KG. It’s the same as when you have so much uncertainty going on in a story, you would lose the whole thing if your language was also uncertain. Then we’d be nowhere.
GH. We’d be nowhere, that’s true.
KG. In a sense I see it as being necessary. But nonetheless your choice of that language is a deliberate choice, it’s how you wish to make these stories proceed.
GH. I do have a sense of frustration with it, because I look at someone like Alice Monro and I see that there’s so much more flexibility in her language. It’s not nearly as hard as mine. Relatively, mine is kind of hard and quite unsupple. It’s also a simple matter of a lack of ability. Lack of ability, that’s it. I lean towards a kind of maleness, as a way of–it’s not a compensation for a lack of suppleness in the language, but it’s a way of giving it a reason for being. But I would advise suppleness.
KG. Alice Monro, Mavis Gallant, yes, their English is very fluid. Even Margaret Atwood in her fiction carries on, moves on, from one sentence to another. It flows. You do do that in White Buick, to a large extent, which is why I think White Buick is a good read. You sit down and read a story, you’ve really read a story. You’ve been entertained, you might even be unable to put it down till it’s done and so forth. But with The Roaring Girl, it’s much sharper linguistically. It’s more jagged, more abrupt, and consequently harder.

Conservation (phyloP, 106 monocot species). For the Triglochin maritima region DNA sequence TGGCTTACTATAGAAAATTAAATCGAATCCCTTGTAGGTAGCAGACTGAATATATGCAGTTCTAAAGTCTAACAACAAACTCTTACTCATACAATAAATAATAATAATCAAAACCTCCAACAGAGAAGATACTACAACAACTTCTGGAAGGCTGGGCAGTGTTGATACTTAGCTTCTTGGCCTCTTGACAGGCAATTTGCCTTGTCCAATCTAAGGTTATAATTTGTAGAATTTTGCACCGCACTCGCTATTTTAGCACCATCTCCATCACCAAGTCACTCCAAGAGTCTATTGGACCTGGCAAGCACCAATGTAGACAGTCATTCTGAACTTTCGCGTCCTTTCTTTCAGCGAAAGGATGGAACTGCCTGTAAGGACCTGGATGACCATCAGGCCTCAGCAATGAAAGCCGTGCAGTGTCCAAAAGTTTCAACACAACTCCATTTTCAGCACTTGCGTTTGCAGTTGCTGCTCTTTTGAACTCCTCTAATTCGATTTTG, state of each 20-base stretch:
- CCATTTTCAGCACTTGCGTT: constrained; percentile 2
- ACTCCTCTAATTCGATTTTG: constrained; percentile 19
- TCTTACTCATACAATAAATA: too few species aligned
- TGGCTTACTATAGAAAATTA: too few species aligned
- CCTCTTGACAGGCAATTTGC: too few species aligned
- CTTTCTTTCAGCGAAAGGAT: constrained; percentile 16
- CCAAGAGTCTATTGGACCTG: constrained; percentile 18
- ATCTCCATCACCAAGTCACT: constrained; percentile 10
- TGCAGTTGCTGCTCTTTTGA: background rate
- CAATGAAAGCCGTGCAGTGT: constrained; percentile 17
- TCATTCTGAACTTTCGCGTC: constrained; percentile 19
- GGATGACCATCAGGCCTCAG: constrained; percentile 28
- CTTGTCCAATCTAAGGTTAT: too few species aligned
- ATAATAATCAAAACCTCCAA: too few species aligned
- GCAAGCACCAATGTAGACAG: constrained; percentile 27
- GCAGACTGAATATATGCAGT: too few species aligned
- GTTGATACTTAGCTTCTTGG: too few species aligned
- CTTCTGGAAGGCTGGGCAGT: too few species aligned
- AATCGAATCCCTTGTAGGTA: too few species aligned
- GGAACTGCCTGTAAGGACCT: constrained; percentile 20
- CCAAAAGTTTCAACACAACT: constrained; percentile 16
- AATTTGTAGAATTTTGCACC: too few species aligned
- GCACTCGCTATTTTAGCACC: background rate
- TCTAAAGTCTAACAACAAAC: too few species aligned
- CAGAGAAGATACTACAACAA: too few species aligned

GH. Harder in the sense of more difficult or just more edgy or brittle?
KG. more brittle, more edgy, but not more difficult. You still have a good read, it’s just a different sense of the language and its rhythms.
GH. That’s interesting. The stories in both books were written simultaneously, it’s just a different culling. I’m more conscious of the comic. The comic usually involves a certain amount of disjunction, because it’s the disjunction between people or levels of understanding that creates the anxiety that gives rise to the laughter or the amusement. There’s more left out, more gaps, more disjunctions for that effect in The Roaring Girl. White Buick is more dedicated to covering, the ground.
KG. Along with the whole matter of pacing and timing, I find The Roaring Girl remarkable for its sense of restraint. That is, you propose a scene, you mention some of its loony or weird aspects, and then you go on as if those are quite natural. Or you’ll treat something highly unusual as if it were quite normal. You hold back and you leave the whole scene, in many cases, up to the reader’s imagination. For example, that story where the boy keeps clamoring for his mother, the father, so ‘had to go back and untie her.’ You just leave it there. You hold the whole thing back. The suggestion is that a lot of things are going on in that bedroom, and we don’t know all about it. Is there any particular influence for you in this sort of aesthetic maneuver?